Throughout Europe, car clubs are becoming a popular use-oriented service which essentially allows the customer to “pay per unit of mobility” rather than buying a car. Customers who are members of a car club can hire a car 24hrs a day for as little as an hour at a time. Cars which are located at designated parking bays within a short walk from where customers live or work, can be booked through a central office using the telephone or internet. Keys are either kept at a nearby safe, or in the car, which is accessed using a smart card. Drivers pay a monthly fee and are billed for hours hired and miles driven.
Car sharing "intensifies the use of cars, meaning a lower number of cars are needed... for a given demand of mobility.”  AutoShare a Canadian corporation that provides a car-sharing service estimates that every ’shared’ car on the road replaces 5 to 6 privately owned cars. They also found that “members also tend to drive less than those with private cars, as it is in their interest to reduce the hourly costs associated with driving behaviour. This, in turn, reduces emissions which contribute to smog and climate change”. For those using a car for less than 12000km per year, car sharing can be cheaper than purchasing, insuring, cleaning and maintaining a private car. A successful, efficient scheme should save consumers money, reduce consumer impact in an area (automotive) which is currently a high polluter, potentially can provide greater choice for consumers. It could also be argued that schemes of this nature are socially more sustainable as they allow for a more healthy, active lifestyle by not having a car to hand for any journey.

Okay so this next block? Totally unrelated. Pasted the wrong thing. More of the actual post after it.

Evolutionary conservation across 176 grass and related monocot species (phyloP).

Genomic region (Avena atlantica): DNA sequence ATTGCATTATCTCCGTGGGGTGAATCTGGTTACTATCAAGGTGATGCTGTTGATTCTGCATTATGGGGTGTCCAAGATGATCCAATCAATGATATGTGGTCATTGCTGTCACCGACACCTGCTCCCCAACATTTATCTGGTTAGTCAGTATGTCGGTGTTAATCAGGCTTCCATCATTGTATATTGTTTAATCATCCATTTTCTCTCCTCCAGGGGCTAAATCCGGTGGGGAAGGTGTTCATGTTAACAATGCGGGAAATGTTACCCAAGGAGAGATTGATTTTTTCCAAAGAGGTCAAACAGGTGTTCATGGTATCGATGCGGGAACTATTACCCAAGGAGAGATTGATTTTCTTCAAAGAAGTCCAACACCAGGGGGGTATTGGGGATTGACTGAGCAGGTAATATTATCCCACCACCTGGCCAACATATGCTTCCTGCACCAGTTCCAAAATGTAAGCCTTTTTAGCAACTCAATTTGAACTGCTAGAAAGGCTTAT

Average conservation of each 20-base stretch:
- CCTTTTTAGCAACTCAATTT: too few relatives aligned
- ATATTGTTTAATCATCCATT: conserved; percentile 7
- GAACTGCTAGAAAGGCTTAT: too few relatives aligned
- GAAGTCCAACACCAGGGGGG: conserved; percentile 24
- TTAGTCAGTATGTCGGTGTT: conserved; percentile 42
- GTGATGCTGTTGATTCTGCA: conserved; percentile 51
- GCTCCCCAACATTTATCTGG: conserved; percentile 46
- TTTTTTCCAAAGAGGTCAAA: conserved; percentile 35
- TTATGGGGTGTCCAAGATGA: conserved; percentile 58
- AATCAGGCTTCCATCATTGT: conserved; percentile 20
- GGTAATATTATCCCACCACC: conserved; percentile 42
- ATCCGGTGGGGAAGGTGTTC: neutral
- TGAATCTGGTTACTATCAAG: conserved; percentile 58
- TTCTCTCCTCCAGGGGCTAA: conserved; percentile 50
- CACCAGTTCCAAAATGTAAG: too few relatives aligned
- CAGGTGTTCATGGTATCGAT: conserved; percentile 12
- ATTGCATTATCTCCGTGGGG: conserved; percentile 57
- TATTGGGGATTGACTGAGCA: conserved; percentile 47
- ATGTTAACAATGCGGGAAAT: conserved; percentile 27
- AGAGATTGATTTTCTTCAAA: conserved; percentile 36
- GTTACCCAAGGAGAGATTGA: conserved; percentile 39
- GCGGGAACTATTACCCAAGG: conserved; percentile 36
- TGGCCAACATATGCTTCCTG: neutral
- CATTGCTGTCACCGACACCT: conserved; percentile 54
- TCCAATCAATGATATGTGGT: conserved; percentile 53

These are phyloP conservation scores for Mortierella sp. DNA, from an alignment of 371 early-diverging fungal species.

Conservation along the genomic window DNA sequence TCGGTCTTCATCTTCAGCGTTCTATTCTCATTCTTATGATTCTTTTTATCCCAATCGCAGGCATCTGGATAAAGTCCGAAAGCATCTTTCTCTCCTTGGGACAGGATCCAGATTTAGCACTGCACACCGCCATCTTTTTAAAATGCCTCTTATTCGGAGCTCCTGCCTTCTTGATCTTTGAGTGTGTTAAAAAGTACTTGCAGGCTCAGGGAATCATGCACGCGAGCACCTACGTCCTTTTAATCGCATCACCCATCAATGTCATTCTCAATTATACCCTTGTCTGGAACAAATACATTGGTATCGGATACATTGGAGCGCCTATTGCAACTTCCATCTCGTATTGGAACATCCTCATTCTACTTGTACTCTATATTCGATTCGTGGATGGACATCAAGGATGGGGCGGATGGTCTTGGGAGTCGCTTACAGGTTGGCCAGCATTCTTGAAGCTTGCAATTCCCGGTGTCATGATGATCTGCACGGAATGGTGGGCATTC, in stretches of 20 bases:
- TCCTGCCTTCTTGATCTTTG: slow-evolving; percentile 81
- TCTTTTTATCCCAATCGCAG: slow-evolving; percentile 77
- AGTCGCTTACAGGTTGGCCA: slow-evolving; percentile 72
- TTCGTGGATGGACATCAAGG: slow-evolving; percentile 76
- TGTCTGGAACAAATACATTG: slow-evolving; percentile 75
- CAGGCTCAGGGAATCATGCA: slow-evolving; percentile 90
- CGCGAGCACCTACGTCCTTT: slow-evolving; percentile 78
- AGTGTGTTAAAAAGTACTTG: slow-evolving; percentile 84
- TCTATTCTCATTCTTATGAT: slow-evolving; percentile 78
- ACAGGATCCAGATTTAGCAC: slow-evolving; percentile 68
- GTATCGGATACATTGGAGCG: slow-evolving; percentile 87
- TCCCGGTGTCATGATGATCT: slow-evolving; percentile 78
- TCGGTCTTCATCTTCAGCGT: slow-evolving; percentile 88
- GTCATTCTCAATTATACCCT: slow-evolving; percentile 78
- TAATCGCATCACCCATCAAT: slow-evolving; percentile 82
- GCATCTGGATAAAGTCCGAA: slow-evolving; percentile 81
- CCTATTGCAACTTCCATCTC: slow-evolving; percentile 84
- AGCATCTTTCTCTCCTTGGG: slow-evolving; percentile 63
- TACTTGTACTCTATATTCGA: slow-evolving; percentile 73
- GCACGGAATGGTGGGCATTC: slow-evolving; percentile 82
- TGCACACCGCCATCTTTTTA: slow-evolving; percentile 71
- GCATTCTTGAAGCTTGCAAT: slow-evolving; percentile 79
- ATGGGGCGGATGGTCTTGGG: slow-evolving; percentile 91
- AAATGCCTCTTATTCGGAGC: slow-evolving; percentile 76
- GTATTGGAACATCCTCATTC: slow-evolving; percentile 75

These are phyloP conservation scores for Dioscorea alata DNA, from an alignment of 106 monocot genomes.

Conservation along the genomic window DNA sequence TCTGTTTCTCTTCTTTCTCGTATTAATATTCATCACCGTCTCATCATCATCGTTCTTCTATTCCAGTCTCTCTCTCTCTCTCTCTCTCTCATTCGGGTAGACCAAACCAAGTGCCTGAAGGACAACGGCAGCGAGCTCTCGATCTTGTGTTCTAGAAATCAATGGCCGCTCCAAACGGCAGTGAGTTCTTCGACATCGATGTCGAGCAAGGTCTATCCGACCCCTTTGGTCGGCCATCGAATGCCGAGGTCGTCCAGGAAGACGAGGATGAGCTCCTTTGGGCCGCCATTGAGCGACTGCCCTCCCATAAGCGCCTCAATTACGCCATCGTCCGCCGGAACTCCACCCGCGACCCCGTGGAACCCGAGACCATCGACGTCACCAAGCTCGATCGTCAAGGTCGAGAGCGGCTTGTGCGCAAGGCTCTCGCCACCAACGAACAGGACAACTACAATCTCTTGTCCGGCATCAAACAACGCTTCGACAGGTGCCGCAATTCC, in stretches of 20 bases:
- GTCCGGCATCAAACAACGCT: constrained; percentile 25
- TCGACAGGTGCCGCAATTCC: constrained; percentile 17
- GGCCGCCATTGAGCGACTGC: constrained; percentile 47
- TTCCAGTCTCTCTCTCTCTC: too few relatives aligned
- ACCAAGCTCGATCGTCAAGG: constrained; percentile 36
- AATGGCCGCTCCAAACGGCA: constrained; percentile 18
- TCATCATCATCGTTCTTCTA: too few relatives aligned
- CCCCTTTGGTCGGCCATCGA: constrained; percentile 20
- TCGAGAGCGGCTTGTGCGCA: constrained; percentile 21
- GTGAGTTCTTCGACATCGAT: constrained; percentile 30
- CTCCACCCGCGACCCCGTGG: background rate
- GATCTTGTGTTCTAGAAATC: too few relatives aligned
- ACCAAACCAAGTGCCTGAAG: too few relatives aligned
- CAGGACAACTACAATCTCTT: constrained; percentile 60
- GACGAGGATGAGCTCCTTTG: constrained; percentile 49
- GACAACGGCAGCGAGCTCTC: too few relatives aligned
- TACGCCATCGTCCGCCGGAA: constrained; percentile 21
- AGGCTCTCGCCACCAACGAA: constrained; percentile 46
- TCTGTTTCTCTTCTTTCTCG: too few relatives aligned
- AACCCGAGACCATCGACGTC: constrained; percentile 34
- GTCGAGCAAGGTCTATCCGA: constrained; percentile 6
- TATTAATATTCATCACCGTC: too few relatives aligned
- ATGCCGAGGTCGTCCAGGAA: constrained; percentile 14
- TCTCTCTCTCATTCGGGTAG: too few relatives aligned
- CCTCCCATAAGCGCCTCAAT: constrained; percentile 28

ZED cars, the car club at BedZED (Beddington Zero Energy Development) in the London Borough of Sutton was the first new development in Britain to have a car club as an integral part of the design. This helped underpin a case to reduce the usual parking provision by around 50%.
 Manzini, E. and C. Vezzoli, Product-Service Systems and Sustainability: Opportunities for sustainable solutions. 2002, France: United Nations Environment Programme, Division of Technology Industry and Economics (DTIE).